Gracie Lee rocks! She has a mean, alcoholic father, a timid mother, and a copycat sister. They’re in Arkansas in the 70s, where the success of the cotton crop determines life or death, and the path to heaven is via the local Baptist church.
Gracie Lee cuts through as much baloney as she can. She plays with her Barbie and dumps beer down the drain when her daddy isn’t looking. She confides in the church pastor when she really needs an adult who will listen and guide. Best of all, Gracie Lee invents her own little mystery that allows her to feel like she’s needed and valued.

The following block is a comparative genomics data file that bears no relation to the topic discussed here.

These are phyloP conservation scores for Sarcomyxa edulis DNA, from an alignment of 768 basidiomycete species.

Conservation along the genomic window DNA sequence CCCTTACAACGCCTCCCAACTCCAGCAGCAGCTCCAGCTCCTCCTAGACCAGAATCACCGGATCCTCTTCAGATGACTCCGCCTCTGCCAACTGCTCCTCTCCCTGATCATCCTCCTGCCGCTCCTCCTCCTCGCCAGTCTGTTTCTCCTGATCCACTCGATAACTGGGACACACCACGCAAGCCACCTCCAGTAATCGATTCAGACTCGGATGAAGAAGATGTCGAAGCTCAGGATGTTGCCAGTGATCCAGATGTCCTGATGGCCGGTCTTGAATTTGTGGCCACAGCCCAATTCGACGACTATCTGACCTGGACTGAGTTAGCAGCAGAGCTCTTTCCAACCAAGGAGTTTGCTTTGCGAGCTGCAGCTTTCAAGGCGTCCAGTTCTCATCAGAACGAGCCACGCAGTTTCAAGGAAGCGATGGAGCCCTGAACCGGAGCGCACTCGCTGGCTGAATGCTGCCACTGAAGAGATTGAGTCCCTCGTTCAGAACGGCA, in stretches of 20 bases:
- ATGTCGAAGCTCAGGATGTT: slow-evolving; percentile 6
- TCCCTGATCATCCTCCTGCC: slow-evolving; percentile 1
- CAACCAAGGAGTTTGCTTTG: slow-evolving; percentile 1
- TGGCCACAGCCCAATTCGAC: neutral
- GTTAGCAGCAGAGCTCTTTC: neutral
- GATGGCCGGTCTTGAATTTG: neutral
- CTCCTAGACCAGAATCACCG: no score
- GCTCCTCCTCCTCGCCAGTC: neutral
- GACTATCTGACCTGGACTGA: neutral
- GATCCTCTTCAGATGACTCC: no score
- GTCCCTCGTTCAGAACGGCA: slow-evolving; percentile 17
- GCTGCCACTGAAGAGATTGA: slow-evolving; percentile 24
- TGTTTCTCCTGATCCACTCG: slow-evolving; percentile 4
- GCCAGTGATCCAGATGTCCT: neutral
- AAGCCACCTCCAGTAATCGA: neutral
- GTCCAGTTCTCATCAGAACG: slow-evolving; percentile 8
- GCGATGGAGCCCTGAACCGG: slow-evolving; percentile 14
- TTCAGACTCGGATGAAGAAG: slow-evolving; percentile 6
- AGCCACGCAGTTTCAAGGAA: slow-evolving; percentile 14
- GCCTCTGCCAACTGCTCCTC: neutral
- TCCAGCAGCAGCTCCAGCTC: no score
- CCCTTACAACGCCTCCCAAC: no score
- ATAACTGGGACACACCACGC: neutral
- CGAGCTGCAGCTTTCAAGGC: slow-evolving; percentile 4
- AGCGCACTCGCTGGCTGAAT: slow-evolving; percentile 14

Gracie’s story is charming and poignant and smart. I laughed and cried. I also got pretty mad – which goes to show how invested I was. Why anger? Well…
Gracie Lee’s dad really ticked me off, especially when he asked her for a favor at the end of the book. Ugh, like she owed him ANYTHING, especially something that she would burden her. Selfish selfish man.
This book was a little slow, but really a wonderful story that I’m grateful to have experienced. In the end, I think Gracie Lee saved HERSELF with her cleverness and courage. And personally I believe she had some backup from the man upstairs.